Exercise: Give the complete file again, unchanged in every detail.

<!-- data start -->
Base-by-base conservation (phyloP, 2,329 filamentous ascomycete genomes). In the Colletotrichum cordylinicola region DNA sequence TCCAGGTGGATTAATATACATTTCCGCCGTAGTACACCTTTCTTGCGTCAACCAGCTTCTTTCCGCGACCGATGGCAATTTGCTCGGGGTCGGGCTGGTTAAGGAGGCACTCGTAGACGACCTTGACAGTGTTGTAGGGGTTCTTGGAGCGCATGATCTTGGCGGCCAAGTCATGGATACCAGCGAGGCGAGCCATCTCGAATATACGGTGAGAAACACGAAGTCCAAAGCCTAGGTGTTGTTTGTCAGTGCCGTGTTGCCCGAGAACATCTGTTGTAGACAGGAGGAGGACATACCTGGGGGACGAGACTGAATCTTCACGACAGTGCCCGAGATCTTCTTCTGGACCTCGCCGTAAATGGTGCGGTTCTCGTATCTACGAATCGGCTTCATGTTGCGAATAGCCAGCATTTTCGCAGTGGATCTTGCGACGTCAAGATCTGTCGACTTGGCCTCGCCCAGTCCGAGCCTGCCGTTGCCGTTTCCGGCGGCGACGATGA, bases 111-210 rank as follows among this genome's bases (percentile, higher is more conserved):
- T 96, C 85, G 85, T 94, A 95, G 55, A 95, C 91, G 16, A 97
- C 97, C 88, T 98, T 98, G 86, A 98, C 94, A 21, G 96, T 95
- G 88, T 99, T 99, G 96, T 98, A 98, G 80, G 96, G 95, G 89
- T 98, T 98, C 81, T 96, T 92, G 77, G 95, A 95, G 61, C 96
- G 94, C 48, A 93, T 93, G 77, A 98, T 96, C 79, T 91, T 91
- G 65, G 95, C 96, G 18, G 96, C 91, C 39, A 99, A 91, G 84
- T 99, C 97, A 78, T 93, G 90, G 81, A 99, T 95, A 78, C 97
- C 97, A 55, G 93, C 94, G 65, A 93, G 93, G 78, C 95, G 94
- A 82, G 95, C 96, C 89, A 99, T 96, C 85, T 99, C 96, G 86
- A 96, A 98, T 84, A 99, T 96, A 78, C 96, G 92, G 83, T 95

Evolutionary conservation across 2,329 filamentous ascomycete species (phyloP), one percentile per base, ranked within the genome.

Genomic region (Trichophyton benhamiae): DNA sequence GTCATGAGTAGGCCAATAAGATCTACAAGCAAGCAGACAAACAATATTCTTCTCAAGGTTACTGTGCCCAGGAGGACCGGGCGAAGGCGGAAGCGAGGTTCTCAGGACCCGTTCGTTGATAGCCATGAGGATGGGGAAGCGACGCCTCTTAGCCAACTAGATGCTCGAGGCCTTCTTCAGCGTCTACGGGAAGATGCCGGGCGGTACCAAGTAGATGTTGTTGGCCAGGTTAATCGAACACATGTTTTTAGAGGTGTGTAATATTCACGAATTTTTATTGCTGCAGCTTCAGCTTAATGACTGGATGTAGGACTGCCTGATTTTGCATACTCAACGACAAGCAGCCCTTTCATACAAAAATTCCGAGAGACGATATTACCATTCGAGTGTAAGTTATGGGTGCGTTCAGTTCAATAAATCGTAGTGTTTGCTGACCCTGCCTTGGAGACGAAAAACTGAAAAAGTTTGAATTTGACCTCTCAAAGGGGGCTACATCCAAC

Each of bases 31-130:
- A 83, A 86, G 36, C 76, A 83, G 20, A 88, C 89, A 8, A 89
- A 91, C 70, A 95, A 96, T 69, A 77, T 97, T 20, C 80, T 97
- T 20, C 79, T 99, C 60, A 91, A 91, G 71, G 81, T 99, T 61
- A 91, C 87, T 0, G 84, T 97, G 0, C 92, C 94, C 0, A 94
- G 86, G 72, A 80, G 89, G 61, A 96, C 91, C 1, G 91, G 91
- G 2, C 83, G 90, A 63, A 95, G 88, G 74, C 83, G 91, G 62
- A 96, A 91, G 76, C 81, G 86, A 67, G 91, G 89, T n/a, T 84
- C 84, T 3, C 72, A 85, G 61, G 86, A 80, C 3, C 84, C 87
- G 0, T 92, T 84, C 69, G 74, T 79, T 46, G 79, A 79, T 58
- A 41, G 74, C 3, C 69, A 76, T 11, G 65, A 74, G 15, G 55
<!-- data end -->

Base-by-base conservation (phyloP, 2,329 filamentous ascomycete genomes). In the Colletotrichum cordylinicola region DNA sequence TCCAGGTGGATTAATATACATTTCCGCCGTAGTACACCTTTCTTGCGTCAACCAGCTTCTTTCCGCGACCGATGGCAATTTGCTCGGGGTCGGGCTGGTTAAGGAGGCACTCGTAGACGACCTTGACAGTGTTGTAGGGGTTCTTGGAGCGCATGATCTTGGCGGCCAAGTCATGGATACCAGCGAGGCGAGCCATCTCGAATATACGGTGAGAAACACGAAGTCCAAAGCCTAGGTGTTGTTTGTCAGTGCCGTGTTGCCCGAGAACATCTGTTGTAGACAGGAGGAGGACATACCTGGGGGACGAGACTGAATCTTCACGACAGTGCCCGAGATCTTCTTCTGGACCTCGCCGTAAATGGTGCGGTTCTCGTATCTACGAATCGGCTTCATGTTGCGAATAGCCAGCATTTTCGCAGTGGATCTTGCGACGTCAAGATCTGTCGACTTGGCCTCGCCCAGTCCGAGCCTGCCGTTGCCGTTTCCGGCGGCGACGATGA, bases 111-210 rank as follows among this genome's bases (percentile, higher is more conserved):
- T 96, C 85, G 85, T 94, A 95, G 55, A 95, C 91, G 16, A 97
- C 97, C 88, T 98, T 98, G 86, A 98, C 94, A 21, G 96, T 95
- G 88, T 99, T 99, G 96, T 98, A 98, G 80, G 96, G 95, G 89
- T 98, T 98, C 81, T 96, T 92, G 77, G 95, A 95, G 61, C 96
- G 94, C 48, A 93, T 93, G 77, A 98, T 96, C 79, T 91, T 91
- G 65, G 95, C 96, G 18, G 96, C 91, C 39, A 99, A 91, G 84
- T 99, C 97, A 78, T 93, G 90, G 81, A 99, T 95, A 78, C 97
- C 97, A 55, G 93, C 94, G 65, A 93, G 93, G 78, C 95, G 94
- A 82, G 95, C 96, C 89, A 99, T 96, C 85, T 99, C 96, G 86
- A 96, A 98, T 84, A 99, T 96, A 78, C 96, G 92, G 83, T 95

Evolutionary conservation across 2,329 filamentous ascomycete species (phyloP), one percentile per base, ranked within the genome.

Genomic region (Trichophyton benhamiae): DNA sequence GTCATGAGTAGGCCAATAAGATCTACAAGCAAGCAGACAAACAATATTCTTCTCAAGGTTACTGTGCCCAGGAGGACCGGGCGAAGGCGGAAGCGAGGTTCTCAGGACCCGTTCGTTGATAGCCATGAGGATGGGGAAGCGACGCCTCTTAGCCAACTAGATGCTCGAGGCCTTCTTCAGCGTCTACGGGAAGATGCCGGGCGGTACCAAGTAGATGTTGTTGGCCAGGTTAATCGAACACATGTTTTTAGAGGTGTGTAATATTCACGAATTTTTATTGCTGCAGCTTCAGCTTAATGACTGGATGTAGGACTGCCTGATTTTGCATACTCAACGACAAGCAGCCCTTTCATACAAAAATTCCGAGAGACGATATTACCATTCGAGTGTAAGTTATGGGTGCGTTCAGTTCAATAAATCGTAGTGTTTGCTGACCCTGCCTTGGAGACGAAAAACTGAAAAAGTTTGAATTTGACCTCTCAAAGGGGGCTACATCCAAC

Each of bases 31-130:
- A 83, A 86, G 36, C 76, A 83, G 20, A 88, C 89, A 8, A 89
- A 91, C 70, A 95, A 96, T 69, A 77, T 97, T 20, C 80, T 97
- T 20, C 79, T 99, C 60, A 91, A 91, G 71, G 81, T 99, T 61
- A 91, C 87, T 0, G 84, T 97, G 0, C 92, C 94, C 0, A 94
- G 86, G 72, A 80, G 89, G 61, A 96, C 91, C 1, G 91, G 91
- G 2, C 83, G 90, A 63, A 95, G 88, G 74, C 83, G 91, G 62
- A 96, A 91, G 76, C 81, G 86, A 67, G 91, G 89, T n/a, T 84
- C 84, T 3, C 72, A 85, G 61, G 86, A 80, C 3, C 84, C 87
- G 0, T 92, T 84, C 69, G 74, T 79, T 46, G 79, A 79, T 58
- A 41, G 74, C 3, C 69, A 76, T 11, G 65, A 74, G 15, G 55